One million hybrids to be sold annual starting 2011 is quick a task. In fact, half that number has barely been achieved in worldwide sales by one car company in 2009. In this case, both the achievement and the goal come from the same company—Toyota. This goal might be lofty for some players in the automotive market, but for Toyota it actually might be possible. Let’s take a look at the status quo and see how far they really have to come to achieve 1 million hybrids being sold annual starting in 2011.

As mentioned above, Toyota sold some 500,000-hybrid car units worldwide. Not to surprising with the popularity and quality of the 2010 Toyota Prius. However, doubling that number isn’t an easy task given the skepticism that still exists in respect to hybrid technology. That isn’t going to stop Toyota according to our partners at AllCarsElectric.com. They report that Toyota’s expected hybrid volume for 2010 maybe as high as 750,000 units. Three-quarters of the way there to meet the 2011 number, but we still have to take a step back and realize it took from 1997 to 2007 for Toyota to produce the first million hybrids.

Ten years is a long time to get 1 million cars on the road. On the other hand, the company did put half a million hybrids on the road last year. So the way we see it is they have a 50/50 shot at making their million-unit mark. The things that may ultimately be the deciding factor are the new technologies coming out of the automotive sector. Cars like the Nissan Leaf and Chevrolet Volt could threaten the current market share that Toyota has and plans to achieve.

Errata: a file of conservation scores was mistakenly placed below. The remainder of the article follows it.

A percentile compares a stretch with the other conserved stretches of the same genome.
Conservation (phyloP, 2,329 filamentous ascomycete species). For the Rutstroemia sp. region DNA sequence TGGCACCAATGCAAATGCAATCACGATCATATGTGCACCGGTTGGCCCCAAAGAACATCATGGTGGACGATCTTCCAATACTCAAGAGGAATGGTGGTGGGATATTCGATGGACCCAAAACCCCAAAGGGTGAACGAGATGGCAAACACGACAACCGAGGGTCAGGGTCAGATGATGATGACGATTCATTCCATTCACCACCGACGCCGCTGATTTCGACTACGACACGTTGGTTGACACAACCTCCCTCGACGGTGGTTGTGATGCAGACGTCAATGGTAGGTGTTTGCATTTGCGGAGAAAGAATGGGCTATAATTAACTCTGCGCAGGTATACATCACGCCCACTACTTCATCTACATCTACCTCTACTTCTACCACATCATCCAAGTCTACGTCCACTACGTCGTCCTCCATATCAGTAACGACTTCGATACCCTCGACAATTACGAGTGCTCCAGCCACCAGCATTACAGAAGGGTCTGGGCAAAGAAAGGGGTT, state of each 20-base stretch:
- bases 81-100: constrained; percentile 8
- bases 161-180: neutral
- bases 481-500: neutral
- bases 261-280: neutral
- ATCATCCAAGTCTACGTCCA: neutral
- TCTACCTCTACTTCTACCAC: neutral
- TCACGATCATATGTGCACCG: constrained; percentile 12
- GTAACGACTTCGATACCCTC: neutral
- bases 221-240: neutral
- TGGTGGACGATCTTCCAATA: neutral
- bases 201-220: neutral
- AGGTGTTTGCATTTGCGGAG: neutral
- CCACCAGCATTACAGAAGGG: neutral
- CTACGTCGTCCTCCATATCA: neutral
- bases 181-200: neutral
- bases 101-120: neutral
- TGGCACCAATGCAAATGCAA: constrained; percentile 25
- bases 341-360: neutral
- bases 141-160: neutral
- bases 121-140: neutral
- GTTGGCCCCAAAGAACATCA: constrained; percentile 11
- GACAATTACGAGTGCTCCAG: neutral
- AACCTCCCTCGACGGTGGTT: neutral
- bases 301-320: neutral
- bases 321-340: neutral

Bottom line—if there is a car company to achieve sales of 1 million hybrids worldwide in one calendar year, Toyota would be the best bet. That is, if they can keep there quality control in check. The last thing Toyota needs is more recall issues that would make consumers doubt their ability to provide reliable and safe cars.